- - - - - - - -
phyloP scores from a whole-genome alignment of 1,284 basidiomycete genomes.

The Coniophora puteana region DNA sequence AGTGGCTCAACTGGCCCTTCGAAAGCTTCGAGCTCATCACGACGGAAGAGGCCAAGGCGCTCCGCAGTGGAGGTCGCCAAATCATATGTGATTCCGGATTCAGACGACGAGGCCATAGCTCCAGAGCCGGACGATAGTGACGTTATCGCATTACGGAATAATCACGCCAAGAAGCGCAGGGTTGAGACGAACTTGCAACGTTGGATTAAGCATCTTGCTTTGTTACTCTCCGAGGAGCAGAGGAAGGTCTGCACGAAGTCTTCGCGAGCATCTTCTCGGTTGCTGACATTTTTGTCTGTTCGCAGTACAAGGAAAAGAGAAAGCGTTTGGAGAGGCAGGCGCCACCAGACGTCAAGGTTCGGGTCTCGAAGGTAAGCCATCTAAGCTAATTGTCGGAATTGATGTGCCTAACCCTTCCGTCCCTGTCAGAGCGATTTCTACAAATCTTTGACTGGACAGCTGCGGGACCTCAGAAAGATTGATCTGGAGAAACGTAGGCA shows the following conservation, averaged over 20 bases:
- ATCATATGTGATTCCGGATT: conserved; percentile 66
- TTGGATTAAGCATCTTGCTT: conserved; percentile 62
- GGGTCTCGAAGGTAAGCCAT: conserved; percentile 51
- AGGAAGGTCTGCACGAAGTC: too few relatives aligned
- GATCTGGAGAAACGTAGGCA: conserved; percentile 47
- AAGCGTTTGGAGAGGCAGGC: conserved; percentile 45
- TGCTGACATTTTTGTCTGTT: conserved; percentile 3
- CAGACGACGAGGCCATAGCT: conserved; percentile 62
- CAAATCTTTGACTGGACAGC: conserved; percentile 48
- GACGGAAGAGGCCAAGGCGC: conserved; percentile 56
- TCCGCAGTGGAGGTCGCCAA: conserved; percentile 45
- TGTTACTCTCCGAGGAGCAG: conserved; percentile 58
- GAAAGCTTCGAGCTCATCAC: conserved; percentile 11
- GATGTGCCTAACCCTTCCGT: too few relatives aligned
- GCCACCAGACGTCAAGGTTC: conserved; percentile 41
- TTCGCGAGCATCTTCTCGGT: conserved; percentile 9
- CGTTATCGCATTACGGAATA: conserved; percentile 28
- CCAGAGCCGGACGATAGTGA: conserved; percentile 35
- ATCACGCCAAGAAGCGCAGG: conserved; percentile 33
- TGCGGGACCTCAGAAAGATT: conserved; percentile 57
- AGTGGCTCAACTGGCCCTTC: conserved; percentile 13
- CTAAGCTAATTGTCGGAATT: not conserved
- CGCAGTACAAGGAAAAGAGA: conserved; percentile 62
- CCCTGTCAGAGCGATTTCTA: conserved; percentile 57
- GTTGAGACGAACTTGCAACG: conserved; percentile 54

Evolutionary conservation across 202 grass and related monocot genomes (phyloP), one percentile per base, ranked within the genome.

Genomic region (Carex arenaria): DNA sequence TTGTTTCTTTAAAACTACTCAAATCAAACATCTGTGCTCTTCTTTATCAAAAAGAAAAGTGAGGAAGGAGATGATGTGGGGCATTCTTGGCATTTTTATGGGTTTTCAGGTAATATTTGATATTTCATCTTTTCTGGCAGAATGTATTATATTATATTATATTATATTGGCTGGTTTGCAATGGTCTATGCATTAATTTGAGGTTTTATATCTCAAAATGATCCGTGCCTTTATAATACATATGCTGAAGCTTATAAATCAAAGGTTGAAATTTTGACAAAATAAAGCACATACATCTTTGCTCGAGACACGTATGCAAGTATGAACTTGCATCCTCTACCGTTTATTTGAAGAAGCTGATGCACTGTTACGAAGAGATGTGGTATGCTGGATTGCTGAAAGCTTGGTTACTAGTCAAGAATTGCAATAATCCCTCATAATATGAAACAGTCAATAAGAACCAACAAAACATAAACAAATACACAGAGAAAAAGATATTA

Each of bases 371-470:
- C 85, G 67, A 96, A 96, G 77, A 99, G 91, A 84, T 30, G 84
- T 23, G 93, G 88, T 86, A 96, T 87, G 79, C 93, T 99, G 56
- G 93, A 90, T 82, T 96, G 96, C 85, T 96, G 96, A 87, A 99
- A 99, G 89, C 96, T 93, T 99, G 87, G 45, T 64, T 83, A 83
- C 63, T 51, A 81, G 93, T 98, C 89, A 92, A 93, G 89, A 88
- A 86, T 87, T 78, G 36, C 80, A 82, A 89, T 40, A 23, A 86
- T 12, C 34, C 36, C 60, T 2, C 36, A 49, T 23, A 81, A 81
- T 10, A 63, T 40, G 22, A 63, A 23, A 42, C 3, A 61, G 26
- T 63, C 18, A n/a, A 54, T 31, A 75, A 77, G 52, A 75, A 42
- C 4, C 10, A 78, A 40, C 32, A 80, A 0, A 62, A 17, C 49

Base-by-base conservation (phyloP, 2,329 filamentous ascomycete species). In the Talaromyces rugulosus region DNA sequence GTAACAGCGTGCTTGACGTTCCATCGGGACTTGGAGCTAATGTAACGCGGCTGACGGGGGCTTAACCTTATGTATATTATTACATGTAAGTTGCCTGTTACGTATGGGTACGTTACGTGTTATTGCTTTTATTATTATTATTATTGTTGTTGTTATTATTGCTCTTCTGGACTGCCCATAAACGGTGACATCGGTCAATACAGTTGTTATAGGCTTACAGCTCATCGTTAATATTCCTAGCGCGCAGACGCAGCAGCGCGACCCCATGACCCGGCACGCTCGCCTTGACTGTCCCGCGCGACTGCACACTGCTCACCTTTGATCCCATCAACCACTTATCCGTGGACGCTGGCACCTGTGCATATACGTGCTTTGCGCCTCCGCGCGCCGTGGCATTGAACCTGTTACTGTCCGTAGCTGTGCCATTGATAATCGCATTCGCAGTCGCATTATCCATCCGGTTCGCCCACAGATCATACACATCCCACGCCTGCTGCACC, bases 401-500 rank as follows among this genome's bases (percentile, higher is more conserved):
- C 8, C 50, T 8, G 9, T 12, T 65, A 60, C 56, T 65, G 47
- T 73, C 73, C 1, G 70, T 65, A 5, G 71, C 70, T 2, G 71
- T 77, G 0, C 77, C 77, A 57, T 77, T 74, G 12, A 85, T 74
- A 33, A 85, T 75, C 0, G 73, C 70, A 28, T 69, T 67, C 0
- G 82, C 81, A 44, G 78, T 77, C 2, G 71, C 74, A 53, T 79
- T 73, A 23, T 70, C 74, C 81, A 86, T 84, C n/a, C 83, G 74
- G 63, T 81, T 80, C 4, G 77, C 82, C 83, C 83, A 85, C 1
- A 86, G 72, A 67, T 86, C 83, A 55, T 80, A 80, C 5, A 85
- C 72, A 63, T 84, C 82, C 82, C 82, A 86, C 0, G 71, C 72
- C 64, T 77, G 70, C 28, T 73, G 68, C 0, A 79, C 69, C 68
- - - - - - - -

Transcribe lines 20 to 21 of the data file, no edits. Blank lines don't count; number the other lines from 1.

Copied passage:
- CCAGAGCCGGACGATAGTGA: conserved; percentile 35
- ATCACGCCAAGAAGCGCAGG: conserved; percentile 33